Your next question might be… “If no one is allowed to smoke in an airplane, then what’s the point of having an ashtray onboard? Shouldn’t all ashtrays be done away with for good?” If airlines really want to prevent smoking on their planes, they would surely eliminate ashtrays from planes, right?

As it turns out, an individual did bring this question to the Federal Aviation Administration (FAA), to which the latter responded:

“The requirement for the presence of an ashtray on or near the lavatory door provides a convenient disposal location for cigarettes (or other smoking material) and thereby ensures that there is a place to dispose of such material in the event that the “no smoking” policy is not adhered to.

“Previous experience and reports have shown that there is a high probability that these persons may deposit the lighted smoking material in the lavatory paper or linen receptacle when no safe and convenient place to dispose of it exists; such actions can result in an in-flight fire aboard the airplane.”

An ashtray is one of the many means to prevent fire hazards onboard a plane. If it’s removed, then a passenger who, despite all reminders, warnings and regulations, still lights up inside the washroom, will most likely dispose of the used cigarette in the toilet paper bin or just ‘flush’ it. If fire safety is your top priority, then both of these are terrible ways to dispose of a cigarette onboard an airplane.

This is why there is a regulation that makes it mandatory for all commercial airlines to have functioning ashtrays in their washrooms.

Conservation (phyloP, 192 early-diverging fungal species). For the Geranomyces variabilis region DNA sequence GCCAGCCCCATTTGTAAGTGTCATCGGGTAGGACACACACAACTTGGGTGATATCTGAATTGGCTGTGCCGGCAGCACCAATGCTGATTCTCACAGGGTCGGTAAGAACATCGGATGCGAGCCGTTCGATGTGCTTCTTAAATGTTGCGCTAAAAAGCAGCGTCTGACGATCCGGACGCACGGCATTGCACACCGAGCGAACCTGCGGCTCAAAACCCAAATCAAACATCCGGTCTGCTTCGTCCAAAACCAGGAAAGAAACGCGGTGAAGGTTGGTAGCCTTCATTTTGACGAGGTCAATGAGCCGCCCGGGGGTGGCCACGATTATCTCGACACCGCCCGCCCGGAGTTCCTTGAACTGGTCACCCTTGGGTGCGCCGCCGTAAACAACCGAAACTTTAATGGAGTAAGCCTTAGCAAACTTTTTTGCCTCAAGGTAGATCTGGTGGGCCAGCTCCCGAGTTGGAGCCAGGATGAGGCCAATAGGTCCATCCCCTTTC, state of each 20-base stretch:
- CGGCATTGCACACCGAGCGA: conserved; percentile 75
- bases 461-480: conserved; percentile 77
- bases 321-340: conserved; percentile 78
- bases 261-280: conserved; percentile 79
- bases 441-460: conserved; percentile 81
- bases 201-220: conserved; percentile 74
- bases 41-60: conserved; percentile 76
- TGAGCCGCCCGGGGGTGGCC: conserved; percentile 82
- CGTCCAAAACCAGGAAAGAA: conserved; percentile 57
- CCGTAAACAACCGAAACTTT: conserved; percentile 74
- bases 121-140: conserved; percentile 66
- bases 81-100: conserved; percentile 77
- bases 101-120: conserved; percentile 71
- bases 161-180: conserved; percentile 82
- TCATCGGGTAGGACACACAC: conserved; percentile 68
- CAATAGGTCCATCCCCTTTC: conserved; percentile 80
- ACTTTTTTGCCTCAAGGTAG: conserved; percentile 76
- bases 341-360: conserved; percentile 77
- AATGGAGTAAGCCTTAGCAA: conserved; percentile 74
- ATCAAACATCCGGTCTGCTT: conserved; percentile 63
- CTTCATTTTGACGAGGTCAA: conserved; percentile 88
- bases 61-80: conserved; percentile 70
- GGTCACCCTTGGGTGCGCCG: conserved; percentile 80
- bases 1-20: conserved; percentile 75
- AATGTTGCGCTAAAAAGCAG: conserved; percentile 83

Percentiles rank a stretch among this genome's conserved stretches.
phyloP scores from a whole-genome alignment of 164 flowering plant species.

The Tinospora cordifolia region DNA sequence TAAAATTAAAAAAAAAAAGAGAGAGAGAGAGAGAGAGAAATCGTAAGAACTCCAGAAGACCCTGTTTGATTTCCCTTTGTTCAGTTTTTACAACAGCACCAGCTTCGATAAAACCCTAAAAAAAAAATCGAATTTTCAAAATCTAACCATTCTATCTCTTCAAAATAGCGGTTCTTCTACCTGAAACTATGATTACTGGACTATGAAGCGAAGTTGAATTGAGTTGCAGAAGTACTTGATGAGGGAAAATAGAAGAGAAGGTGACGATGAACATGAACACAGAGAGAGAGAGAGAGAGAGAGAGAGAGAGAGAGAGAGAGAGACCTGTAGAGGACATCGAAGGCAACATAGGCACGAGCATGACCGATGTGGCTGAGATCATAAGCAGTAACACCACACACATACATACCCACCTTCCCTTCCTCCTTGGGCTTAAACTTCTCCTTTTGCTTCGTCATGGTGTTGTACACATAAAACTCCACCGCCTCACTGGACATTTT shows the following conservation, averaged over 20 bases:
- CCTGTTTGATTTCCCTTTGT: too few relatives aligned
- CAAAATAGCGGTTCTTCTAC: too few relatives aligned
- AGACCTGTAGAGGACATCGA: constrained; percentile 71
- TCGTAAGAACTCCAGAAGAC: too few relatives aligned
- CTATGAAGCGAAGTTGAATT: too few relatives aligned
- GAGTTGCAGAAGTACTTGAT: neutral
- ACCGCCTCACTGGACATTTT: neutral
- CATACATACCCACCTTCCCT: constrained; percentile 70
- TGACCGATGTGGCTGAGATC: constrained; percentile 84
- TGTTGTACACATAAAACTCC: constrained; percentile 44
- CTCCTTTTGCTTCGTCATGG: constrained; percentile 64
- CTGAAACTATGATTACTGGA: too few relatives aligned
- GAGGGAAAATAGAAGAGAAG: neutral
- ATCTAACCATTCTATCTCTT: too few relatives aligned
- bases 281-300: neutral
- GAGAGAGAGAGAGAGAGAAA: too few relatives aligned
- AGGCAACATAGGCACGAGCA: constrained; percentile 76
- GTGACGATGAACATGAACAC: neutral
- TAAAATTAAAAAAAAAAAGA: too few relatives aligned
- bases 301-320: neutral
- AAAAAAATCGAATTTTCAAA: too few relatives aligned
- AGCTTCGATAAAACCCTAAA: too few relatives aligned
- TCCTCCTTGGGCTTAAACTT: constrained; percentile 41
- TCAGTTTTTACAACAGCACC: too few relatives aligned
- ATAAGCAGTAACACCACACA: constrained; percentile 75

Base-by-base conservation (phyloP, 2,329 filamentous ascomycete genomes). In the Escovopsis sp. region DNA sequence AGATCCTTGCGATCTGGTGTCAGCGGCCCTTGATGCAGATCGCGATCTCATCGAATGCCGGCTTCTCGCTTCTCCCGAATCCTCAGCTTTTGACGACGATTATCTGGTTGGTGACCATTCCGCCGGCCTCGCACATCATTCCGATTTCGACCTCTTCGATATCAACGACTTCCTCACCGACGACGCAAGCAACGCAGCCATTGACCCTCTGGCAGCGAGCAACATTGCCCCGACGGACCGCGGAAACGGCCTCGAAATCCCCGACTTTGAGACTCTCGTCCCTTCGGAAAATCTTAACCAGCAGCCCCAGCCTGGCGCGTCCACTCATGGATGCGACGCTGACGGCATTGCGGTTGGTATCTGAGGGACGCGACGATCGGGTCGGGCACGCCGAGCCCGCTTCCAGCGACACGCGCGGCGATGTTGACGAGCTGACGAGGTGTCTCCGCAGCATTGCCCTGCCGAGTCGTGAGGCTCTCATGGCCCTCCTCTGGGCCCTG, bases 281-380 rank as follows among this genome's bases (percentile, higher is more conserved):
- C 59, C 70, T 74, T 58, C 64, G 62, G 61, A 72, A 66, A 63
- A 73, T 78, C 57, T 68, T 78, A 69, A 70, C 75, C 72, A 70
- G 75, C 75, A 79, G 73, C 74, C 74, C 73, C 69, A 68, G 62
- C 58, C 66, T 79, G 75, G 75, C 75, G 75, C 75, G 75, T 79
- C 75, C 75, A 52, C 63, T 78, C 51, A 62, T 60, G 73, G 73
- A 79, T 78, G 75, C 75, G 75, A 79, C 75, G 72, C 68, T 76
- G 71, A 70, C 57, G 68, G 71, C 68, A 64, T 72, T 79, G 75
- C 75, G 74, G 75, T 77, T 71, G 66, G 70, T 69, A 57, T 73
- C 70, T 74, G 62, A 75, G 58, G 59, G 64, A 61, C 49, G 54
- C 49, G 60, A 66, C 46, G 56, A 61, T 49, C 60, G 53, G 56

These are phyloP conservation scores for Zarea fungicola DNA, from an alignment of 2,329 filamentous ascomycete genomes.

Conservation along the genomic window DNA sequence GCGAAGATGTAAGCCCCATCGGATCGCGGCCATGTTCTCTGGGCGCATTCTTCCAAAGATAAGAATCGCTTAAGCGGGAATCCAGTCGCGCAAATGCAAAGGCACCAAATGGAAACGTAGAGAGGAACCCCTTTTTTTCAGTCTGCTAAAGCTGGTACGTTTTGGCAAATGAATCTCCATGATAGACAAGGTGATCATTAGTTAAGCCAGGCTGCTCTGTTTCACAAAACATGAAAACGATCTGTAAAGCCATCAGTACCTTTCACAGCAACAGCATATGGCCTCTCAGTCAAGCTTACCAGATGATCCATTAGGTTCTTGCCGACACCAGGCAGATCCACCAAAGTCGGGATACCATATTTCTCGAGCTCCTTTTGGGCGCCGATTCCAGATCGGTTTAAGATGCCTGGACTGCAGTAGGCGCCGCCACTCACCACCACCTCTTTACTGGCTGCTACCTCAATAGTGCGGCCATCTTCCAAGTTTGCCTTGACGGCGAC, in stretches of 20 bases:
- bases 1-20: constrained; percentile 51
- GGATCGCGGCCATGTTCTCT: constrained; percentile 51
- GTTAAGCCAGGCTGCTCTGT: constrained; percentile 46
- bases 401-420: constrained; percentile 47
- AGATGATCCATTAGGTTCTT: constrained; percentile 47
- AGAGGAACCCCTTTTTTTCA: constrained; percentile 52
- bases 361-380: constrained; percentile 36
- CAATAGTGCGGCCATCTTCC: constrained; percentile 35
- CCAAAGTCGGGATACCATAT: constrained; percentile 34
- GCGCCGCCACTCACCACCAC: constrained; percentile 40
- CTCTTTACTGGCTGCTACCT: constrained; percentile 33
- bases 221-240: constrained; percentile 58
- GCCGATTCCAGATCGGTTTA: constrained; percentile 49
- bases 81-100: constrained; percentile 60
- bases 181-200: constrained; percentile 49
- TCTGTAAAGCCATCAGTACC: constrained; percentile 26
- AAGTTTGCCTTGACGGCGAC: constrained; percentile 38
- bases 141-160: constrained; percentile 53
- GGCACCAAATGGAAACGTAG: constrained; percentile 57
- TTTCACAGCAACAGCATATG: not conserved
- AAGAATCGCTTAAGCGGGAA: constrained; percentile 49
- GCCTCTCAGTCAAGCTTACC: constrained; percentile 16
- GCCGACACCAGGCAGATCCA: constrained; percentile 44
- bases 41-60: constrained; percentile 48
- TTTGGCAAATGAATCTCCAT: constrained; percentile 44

no smoking sign on plane seat(Surachet Jo)S
There is no dearth of “no smoking” signs inside an airplane cabin, but that isn’t always enough! (Photo Credit : Surachet Jo/Shutterstock)

Despite the grave dangers smoking presents, there have been many cases where passengers have been caught smoking onboard. The reasons why some people, despite such repeated reminders and warnings, choose to smoke during a flight, are manifold. However, it has been unequivocally established by aviation regulatory authorities all over the world that the presence of ashtrays on airplanes is an absolute must!

Also Read: Why Are You Asked To Switch Off Electronic Devices On Airplanes? Is It Necessary?

References (click to expand)
  1. 14 CFR § 25.853 - Compartment interiors. - Law.Cornell.Edu. The Legal Information Institute
  2. Date of Incident Reporter Type Carriage Category Reported .... faa.gov
  3. Smoking Aboard Aircraft - Federal Register. The Federal Register
About the Author

Ashish is a Science graduate (Bachelor of Science) from Punjabi University (India). He spearheads the content and editorial wing of ScienceABC and manages its official Youtube channel. He’s a Harry Potter fan and tries, in vain, to use spells and charms (Accio! [insert object name]) in real life to get things done. He totally gets why JRR Tolkien would create, from scratch, a language spoken by elves, and tries to bring the same passion in everything he does. A big admirer of Richard Feynman and Nikola Tesla, he obsesses over how thoroughly science dictates every aspect of life… in this universe, at least.